Workday executives and customers detailed the evolution of the company’s ‘plan, execute, analyze’ platform at Workday Rising 2022 in Orlando.

In what seems like a wrinkle in time, it has now been four years since Workday acquired Adaptive Insights (since renamed Workday Adaptive Planning). Funny how a pandemic can help to make time fly.

Flash forward to Workday Rising 2022, September 12-14 in Orlando, Fl, and it’s a good time to evaluate progress on the integration of Workday Adaptive Planning (Adaptive) with the rest of Workday, particularly its core Financial Management (ERP) and Human Capital Management (HCM) apps. Indeed, Adaptive has put the “plan” in what Workday now bills as its “plan, execute, analyze” platform.

The headline from Rising where Adaptive was concerned was the announcement of ML Forecaster, a machine-learning-based feature that promises to automatically generate forecasts based on historical as well as third-party data, such as weather data or labor statistics. Workday has been working on this feature for more than a year, according to executives, and it’s co-innovating with a handful of customers in a beta period that’s expected to extend into the first half of next year.

One such beta customer, Team Car Care, a major Jiffy Lube franchisee based in Irvine, TX, is said to be using a blend of historical and weather data with ML Forecaster in order to predict daily oil-change traffic at specific locations as well as related staffing and stocking requirements.

It's early days for ML Forecaster, which isn’t expected to be generally available until next year. The feature will cover a broad set of use cases across finance, in contrast to the single use case supported by Intelligent Demand Forecasting, introduced in 2021. Other ML/time-series-based capabilities supported by Adaptive include Outlier Reporting, introduced in 2020, and Anomaly Detection, added in 2018 before Workday’s acquisition.   

Workday isn’t the only vendor in the planning space adding ML-based features. We’ve seen ML-based “augmented” features added by Planful and Anaplan, among others. The theme is invariably around enabling and empowering operational and financial planners to get more work done and to be more predictive. In Workday’s case, common, platform-based ML capabilities are also being developed and applied to the vendor’s ERP and HCM apps (which are covered by my colleagues R “Ray” Wang and Holger Mueller, respectively).

Workday Integration and Adoption

According to Workday Co-CEO Chano Fernandez, 75% of Workday Financial Management customers have embraced Workday Adaptive Planning.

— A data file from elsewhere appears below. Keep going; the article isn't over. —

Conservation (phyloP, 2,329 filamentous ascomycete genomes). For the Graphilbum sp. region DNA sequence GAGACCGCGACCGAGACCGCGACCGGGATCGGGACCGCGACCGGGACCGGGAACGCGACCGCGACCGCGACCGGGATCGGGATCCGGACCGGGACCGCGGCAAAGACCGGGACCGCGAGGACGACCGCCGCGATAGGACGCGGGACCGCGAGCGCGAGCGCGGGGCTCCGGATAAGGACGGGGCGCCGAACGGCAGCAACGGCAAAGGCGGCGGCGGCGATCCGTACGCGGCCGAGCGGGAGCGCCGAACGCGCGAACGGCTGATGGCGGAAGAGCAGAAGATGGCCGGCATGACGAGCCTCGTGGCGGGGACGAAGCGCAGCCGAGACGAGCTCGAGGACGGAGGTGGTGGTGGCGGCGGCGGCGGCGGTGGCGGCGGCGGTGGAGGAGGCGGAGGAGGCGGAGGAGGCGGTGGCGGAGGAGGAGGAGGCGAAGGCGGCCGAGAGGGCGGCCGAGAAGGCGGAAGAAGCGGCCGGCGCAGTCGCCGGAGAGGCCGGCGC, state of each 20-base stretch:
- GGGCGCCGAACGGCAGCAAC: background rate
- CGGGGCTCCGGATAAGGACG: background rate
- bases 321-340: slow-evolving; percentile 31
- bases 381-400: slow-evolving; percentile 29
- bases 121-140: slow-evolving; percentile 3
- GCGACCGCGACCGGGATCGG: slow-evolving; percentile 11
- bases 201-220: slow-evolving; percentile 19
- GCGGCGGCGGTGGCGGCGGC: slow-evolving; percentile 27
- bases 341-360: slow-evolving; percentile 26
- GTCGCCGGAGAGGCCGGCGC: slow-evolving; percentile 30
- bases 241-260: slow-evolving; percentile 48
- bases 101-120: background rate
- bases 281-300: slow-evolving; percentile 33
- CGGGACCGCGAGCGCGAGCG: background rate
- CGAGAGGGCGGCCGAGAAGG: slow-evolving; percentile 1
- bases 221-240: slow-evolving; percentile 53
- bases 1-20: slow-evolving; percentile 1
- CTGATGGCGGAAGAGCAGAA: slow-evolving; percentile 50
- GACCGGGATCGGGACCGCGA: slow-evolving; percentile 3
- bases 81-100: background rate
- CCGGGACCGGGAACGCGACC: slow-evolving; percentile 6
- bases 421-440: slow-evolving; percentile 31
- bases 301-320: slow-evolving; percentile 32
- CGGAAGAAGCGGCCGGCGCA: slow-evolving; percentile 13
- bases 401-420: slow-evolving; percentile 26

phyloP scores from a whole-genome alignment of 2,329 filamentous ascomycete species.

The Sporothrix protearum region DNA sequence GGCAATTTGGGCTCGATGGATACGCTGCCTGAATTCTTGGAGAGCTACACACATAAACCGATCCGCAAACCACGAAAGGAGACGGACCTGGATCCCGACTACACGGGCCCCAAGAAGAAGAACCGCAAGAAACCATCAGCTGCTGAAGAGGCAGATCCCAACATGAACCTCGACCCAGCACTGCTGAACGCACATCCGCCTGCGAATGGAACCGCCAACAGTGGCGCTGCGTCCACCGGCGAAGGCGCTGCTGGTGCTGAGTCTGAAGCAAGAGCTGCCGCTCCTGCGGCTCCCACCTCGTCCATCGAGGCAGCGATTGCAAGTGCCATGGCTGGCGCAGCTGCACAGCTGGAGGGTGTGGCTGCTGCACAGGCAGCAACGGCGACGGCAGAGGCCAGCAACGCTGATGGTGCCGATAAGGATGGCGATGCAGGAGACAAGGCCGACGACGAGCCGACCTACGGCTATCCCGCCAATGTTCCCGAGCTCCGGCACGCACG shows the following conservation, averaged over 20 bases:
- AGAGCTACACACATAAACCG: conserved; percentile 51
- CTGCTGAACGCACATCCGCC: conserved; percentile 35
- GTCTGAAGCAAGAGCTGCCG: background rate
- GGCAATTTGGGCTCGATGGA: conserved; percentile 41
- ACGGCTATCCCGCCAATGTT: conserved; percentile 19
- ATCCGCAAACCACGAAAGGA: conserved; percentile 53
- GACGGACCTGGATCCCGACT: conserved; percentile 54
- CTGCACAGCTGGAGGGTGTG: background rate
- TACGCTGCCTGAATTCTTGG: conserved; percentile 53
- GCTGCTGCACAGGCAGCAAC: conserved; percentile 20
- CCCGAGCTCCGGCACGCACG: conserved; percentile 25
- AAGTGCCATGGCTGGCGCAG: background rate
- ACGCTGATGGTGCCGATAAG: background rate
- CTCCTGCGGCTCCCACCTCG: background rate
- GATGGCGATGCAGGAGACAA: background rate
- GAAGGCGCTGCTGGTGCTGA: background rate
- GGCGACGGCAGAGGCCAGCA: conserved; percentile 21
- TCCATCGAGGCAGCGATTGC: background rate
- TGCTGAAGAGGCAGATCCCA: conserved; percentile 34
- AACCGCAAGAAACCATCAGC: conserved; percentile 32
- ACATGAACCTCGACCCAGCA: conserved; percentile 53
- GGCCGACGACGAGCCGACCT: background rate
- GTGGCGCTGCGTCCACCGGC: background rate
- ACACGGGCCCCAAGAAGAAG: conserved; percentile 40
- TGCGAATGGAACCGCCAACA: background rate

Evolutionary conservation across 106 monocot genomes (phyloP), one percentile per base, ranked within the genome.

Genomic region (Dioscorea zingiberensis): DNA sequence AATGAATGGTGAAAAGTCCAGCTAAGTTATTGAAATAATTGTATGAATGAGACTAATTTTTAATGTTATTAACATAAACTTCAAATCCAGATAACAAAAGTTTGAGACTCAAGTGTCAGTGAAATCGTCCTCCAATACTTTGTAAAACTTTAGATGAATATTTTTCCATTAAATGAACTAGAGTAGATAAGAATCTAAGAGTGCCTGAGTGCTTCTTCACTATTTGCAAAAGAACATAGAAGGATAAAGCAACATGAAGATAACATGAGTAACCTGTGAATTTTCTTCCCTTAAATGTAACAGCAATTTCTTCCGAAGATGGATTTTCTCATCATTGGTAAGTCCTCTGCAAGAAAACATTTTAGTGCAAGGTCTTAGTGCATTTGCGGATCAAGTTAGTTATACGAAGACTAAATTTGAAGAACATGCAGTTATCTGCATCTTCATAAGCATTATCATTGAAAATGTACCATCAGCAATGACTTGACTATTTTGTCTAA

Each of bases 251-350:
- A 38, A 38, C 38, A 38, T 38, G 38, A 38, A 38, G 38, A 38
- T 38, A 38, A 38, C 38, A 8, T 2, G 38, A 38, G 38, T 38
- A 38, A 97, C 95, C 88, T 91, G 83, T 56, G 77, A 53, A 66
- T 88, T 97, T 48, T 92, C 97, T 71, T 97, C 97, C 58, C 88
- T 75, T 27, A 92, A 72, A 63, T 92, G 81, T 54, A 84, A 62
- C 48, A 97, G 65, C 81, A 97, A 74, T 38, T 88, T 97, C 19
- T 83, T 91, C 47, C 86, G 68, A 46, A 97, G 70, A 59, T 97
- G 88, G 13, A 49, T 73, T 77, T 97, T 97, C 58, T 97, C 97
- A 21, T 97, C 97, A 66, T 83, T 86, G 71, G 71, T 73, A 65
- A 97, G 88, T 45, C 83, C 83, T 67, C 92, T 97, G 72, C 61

As for the progress in Adaptive’s integration with the rest of Workday and Workday customer adoption, executives were (predictably) upbeat. During an analyst  Q&A session, co-CEO Aneel Bhusri told me that the number of Workday Adaptive Planning customers now stands at about 6,000, up from around 3,800 at the time of the acquisition. He didn’t say how many of those are Workday customers that have added Adaptive, but Co-CEO Chano Fernendez noted that nearly 75% of Workday Financial Management customers have Workday Adaptive Planning. What’s more, he noted that the ability to support workforce planning and financial planning with Adaptive has provided a “halo effect” that’s increasing Workday’s win rate in competitive deals for new customers.

In conversations with customers, there were some complaints that a few basic aspects of integration between Adaptive and the Workday core are still in progress. User setup and administration, for example, still happens separately between Adaptive and other Workday apps, and in some cases, duplicate data entries are required. Bhusri acknowledged that integration work continues, but larger initiatives, such as Workday’s move into public clouds from Workday own data centers, may have to happen first. Workday Adaptive Planning continues to run on Amazon Web Services rather than on Workday’s cloud.

On future app ties, Sayan Chakraborty, Executive Vice President, Product and Technology, said that work is underway to integrate Adaptive with the Workday Skills Cloud. “We see interesting synergies for skills planning and learning planning [with Adaptive] as well as staffing of projects,” Chakraborty said.

As for the continuing appeal of Adaptive as a stand-alone offering, Bhusri noted ExxonMobil as recent major customer win for Workday Adaptive Planning (without the use of any other Workday apps). Before the acquisition, Adaptive Insights was popular mostly with midsized companies, but ExxonMobil’s selection validates scale and performance improvements that Workday has brought to the platform since the acquisition to better serve its large enterprise customers.

Doug’s take: I’m seeing good progress overall for Adaptive under Workday, though the pace of integration has been, in some regards, methodical. Are emerging ML-based features moving the needle for customers? I’d say it’s still early days -- across the industry and all planning/performance management vendors -- on how heavily financial and operational leaders are counting on ML-based features and forecasts. You hear about good use cases, but I haven’t read or had an opportunity to write case studies (nor have I seen SuperNova Awards nominations) featuring computer-augmented planning capabilities. I welcome vendors and practitioners alike to share their ML success stories.